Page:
But that didn't deter hundreds of protesters who rallied outside the site of the scrapped hearing to oppose Enbridge's plan to reverse its Line 9 and increase its capacity to carry crude oil.
"They try to make it seem like we're not going to have a spill. And it's very likely that a spill will happen somewhere along this line," said protester Nigel Barriffe, who lives near Line 9 in northwest Toronto.
Enbridge was to make its closing submissions to the National Energy Board on its plan to reverse the line and increase the pipeline's capacity to move crude oil.
But the National Energy Board announced late Friday that Saturday's hearings were off, saying the way the previous day's hearings ended raised concerns about the security of participants. Protesters were out in force for Friday's panel hearing, but there was no violence during that demonstration or Saturday's rally.
The NEB didn't provide a date for when Enbridge will present its closing arguments.
Protest organizer Amanda Lickers said the NEB should have found a way to let Enbridge make its case in support of the reversal.
"I think that if they were really concerned about security they could have still done it over the web... there could have been ways to make the presentation happen."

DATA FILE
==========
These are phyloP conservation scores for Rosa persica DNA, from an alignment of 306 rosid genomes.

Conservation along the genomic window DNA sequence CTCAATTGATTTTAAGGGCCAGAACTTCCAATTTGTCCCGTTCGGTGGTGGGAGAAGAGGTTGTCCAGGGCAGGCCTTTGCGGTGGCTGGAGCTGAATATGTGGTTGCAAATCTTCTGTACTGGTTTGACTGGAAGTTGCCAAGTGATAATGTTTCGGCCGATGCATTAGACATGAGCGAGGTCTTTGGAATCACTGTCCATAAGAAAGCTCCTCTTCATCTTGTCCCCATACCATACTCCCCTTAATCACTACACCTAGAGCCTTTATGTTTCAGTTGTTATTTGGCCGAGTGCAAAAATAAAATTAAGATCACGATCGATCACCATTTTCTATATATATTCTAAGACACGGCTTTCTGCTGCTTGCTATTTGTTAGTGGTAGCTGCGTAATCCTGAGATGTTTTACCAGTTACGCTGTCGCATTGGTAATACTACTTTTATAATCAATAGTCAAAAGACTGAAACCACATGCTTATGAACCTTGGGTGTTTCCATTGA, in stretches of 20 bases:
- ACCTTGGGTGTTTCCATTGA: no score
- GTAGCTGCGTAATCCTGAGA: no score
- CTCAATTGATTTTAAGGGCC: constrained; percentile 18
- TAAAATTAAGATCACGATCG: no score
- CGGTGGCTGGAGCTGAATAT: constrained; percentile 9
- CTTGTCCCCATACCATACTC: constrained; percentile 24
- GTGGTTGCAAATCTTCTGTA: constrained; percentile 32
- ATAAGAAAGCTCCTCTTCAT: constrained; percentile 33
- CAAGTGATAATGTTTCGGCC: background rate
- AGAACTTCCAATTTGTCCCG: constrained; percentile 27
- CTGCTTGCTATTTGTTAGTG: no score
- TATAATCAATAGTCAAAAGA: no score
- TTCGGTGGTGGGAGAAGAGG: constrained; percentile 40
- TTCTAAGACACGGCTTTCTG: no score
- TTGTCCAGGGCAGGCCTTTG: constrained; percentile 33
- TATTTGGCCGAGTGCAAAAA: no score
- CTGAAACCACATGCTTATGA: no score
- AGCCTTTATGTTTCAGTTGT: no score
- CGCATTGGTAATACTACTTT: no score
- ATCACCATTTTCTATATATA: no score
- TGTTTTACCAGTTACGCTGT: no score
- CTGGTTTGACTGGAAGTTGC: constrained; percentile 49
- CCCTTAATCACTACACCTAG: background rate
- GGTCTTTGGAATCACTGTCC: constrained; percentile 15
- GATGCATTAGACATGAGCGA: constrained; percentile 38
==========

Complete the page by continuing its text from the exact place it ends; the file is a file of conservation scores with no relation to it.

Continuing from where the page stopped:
The panel heard this week from interveners stating the reversal would put First Nations communities at risk, threaten water supplies and could endanger vulnerable species in ecologically sensitive areas.
Jan Morrissey of a Toronto residents' group showed up early Saturday morning for the hearing, only to learn it was cancelled.
Morrissey said she's disappointed she won't get to hear Enbridge's final reply to arguments made to the board by critics of the reversal.
"It's sort of like reading a book and not getting to see the last chapter," she said.
The reversal would increase the line's capacity to 300,000 barrels of crude oil per day, up from the current 240,000 barrels.
Enbridge has also asked for permission to move different types of oil, including a heavier form of crude from the Alberta oilsands.
Opponents claim the crude Enbridge wants to transport is more corrosive and will stress the aging infrastructure and increase the chance of a leak.
But Enbridge has said what will flow through the line will not be a raw oilsands product — although there will be a mix of light crude and processed bitumen.
Line 9 originally shuttled oil from Sarnia, Ont., to Montreal but was reversed in the late 90s in response to market conditions to pump imported crude westward.
Enbridge is now proposing to flow oil back eastward to service refineries in Ontario and Quebec.
Note to readers: This is a corrected story. An earlier version incorrectly said there were dozens of protesters outside the site of the National Energy Board hearing.